Anyway, I had to get these feelings out. I had to express how sad I am that, 16 months later, this mama is experiencing so much birth trauma. I have no doubt that writing about it helps her. I had to share that, though I may have concerns about home birthing, I am not against it.

Behave in the comments. Remember to be respectful.

new year, now what?

I have to admit that I am not all puppies and rainbows about a new year right now. I feel like the last few months have been so taxing that I haven’t even had time to think about all the great things I know that 2015 will bring me. This month, even while off school for a few more weeks, will be busy. I am preparing to take the HESI A2 entrance exam. I am hoping to take that in a week or so. It’s a big deal because if you don’t get 75 or better you can only take it once a year and that means no nursing school. I am sure that won’t happen. I am doing the practice tests and have a study guide. I have strong and weak areas to work on.

I am also getting everything else together that I need to apply for nursing school. This includes transcripts, background check, and more. I have nothing but positive happy nervous energy surrounding this.

Last week I had my first mammogram. I am to have a mammo every year now, followed by an MRI 6 months after the mammo. This means I will now be screened every 6 months for breast cancer for the rest of my life. This is well worth it to hopefully prevent and/or catch anything that may appear super early. I have a small, pebble-sized lump that is being ultra-sounded next week. It is not concerning. I have had fibroadenomas (benign lump) before. Then again, so had my mom. We have fibrous breasts. Screening is critical. I did do the BRCA 1 and 2 screening and it came back negative. However, my lifetime risk is 25.4% of getting breast cancer, hence the screenings. This is the first time in my life I have ever been considered high risk for anything. What a trip.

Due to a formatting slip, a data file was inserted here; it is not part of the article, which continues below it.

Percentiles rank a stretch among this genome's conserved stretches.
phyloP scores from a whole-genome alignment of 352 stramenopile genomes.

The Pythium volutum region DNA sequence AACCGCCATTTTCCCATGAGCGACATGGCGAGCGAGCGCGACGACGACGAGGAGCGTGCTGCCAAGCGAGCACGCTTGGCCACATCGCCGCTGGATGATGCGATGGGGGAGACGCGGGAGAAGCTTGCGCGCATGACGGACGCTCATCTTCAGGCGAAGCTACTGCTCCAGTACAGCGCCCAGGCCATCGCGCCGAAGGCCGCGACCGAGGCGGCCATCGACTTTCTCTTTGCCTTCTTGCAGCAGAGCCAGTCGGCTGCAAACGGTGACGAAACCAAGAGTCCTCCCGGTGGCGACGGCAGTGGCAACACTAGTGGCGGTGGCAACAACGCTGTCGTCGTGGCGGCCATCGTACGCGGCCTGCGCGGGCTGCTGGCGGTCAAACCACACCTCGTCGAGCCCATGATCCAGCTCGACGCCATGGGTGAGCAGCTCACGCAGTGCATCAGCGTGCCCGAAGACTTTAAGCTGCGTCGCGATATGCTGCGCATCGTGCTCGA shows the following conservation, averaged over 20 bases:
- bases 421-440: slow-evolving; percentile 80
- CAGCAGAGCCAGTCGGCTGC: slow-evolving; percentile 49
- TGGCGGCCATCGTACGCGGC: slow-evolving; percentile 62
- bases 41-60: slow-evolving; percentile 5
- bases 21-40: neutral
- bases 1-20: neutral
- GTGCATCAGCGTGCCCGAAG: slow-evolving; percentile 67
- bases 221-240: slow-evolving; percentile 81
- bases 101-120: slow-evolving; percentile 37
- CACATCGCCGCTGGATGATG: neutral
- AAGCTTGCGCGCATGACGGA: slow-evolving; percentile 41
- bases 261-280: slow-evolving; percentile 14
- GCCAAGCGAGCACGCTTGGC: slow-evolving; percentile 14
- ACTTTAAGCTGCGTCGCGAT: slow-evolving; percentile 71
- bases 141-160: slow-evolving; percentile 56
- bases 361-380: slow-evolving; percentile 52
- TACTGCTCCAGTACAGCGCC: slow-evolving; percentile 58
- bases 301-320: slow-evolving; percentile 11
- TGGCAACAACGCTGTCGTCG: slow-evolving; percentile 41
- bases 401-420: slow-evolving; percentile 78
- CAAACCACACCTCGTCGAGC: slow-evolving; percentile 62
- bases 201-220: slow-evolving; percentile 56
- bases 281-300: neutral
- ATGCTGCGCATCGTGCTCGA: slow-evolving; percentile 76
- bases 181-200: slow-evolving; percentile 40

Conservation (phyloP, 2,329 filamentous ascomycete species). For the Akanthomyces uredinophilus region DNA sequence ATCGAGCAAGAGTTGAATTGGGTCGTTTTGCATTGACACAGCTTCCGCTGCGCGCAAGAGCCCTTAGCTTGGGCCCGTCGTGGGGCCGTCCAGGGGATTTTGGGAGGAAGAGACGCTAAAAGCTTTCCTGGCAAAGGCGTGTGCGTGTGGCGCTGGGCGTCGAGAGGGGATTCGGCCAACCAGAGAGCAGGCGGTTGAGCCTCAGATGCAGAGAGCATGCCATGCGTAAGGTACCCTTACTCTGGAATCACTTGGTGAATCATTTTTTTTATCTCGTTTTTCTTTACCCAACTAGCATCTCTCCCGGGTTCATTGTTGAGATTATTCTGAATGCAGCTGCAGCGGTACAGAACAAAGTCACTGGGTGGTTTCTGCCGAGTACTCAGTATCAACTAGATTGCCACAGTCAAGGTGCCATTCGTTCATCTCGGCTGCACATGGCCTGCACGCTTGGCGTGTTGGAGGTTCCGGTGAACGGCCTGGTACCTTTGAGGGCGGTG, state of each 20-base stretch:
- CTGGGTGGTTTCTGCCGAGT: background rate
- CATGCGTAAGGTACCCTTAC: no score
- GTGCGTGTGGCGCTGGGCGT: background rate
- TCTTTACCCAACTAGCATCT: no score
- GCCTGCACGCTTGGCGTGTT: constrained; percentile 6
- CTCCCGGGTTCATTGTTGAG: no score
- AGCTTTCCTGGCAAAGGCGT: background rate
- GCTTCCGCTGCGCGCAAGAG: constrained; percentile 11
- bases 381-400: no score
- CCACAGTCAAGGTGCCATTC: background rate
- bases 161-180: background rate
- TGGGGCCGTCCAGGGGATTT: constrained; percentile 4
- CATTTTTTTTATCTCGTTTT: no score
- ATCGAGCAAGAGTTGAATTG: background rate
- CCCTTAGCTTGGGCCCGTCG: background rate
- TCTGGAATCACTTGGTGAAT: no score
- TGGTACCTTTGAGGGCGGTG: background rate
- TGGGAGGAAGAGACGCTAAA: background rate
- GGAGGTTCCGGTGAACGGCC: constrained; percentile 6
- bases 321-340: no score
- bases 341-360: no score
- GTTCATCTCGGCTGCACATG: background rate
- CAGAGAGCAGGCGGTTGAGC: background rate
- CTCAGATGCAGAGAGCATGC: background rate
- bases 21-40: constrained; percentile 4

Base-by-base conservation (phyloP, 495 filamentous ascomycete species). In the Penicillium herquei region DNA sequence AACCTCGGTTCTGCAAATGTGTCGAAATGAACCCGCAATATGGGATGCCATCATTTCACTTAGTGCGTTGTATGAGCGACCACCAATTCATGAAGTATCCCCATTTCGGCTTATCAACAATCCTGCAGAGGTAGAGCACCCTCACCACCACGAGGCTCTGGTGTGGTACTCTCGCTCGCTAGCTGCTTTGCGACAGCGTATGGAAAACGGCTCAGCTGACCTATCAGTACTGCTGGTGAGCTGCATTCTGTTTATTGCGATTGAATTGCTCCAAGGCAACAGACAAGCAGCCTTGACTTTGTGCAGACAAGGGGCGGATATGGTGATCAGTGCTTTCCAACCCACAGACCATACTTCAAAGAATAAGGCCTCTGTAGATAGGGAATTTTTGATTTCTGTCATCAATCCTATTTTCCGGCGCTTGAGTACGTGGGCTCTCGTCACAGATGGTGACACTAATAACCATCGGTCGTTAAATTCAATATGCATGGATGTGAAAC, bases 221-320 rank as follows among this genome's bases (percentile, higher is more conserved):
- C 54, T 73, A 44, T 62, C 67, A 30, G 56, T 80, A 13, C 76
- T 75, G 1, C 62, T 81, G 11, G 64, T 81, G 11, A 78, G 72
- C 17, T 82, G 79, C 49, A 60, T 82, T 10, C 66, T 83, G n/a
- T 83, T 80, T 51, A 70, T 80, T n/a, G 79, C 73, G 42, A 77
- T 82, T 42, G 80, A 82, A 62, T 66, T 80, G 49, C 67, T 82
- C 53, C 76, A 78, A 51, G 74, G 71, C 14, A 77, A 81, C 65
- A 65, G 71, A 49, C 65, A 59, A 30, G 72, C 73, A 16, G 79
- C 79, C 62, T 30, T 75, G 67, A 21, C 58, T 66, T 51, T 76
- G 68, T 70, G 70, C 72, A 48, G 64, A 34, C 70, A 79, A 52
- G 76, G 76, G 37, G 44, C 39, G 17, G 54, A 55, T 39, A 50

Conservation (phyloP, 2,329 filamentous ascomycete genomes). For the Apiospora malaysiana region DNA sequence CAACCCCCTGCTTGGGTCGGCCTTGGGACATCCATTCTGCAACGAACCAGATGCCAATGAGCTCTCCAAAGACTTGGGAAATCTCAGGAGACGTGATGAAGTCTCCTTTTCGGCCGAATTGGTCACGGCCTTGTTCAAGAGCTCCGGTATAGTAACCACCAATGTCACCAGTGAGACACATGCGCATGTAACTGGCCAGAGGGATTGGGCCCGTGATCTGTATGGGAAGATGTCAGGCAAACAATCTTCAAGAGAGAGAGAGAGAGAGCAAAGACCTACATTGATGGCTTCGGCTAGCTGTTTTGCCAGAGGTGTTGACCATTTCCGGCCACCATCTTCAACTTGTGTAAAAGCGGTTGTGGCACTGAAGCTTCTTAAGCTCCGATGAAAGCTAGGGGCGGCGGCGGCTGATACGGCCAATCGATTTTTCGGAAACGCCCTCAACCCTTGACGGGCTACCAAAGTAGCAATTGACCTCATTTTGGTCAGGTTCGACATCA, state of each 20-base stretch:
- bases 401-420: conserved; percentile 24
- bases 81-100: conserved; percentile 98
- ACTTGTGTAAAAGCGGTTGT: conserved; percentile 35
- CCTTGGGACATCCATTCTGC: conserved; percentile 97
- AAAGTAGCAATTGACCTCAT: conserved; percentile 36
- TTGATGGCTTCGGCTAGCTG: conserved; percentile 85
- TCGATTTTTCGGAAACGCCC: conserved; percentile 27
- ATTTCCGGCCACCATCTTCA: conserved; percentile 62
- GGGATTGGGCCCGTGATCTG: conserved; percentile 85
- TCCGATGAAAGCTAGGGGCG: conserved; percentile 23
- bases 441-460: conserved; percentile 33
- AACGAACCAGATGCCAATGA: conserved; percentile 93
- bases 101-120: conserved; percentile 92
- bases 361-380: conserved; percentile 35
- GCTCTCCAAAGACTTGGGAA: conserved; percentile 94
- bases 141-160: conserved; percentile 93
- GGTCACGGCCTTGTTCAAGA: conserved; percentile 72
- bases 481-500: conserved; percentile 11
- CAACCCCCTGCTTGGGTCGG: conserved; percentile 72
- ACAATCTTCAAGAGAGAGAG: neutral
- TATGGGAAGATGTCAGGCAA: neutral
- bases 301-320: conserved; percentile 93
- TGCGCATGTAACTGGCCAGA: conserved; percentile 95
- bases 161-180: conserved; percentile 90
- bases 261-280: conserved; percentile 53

And lastly, as per tradition, I ought to list a few goals I am happily looking forward to this year:

  • Getting into nursing school
  • Taking a human sexuality class- I never have and am sure it will be fun and interesting
  • Seeing my son start kindergarten
  • Get some home improvement projects done like painting and new fixtures (HA! In my dreams!!)
  • Pay off all medical debt
  • Pay off all cc debt
  • Take a family vacation
  • Read something (anything!) for fun
  • unplug more from social media and TV
  • Start a weekly family game night
  • See my mom complete treatment and be cancer free (really, the ONLY thing I could hope for)
  • START nursing school

See? Not too much to ask for. I will say that while goals are great, I have learned over the last few months that sometimes it is better to just take each day one at a time. I love looking forward to things, but sometimes life needs us to slow down and if I have learned anything from my mom having breast cancer and my best friend dying, it’s to slow down and love and enjoy the day we have right now, right this second. Happy New Years everyone.

prerecs are done!

Last week I received my final grades for Microbiology and A&P part 1…A in Micro and B in A&P!! Considering that the last half of the semester was quite hellish in my personal life, I am very happy. I am so grateful for online schooling! I could not have done any of this without the option. I was very nervous at first to attempt not one but two labs online again, considering that my first attempt didn’t work out well. This semester was actually great. I enjoyed both classes. I felt like it was the first time in all my prerec classes that I was able to apply what I was learning to real life. Next semester I will take A&P part 2 and Human Sexuality, both online again. I am grateful for a break right now. I am going to be studying for the HESI placement test during this break but I’m not hitting it too hard, not yet anyway. My brain feel so fried both from school and emotionally.

Last week, my childhood best friend passed away. It was so unexpected and tragic. My heart cannot take anymore loss or bad news. I work Christmas Day so we are celebrating on Christmas Eve, a day which I am really looking forward to celebrating with family…

Merry Christmas everyone. I’m hoping to post a “year in review” soon.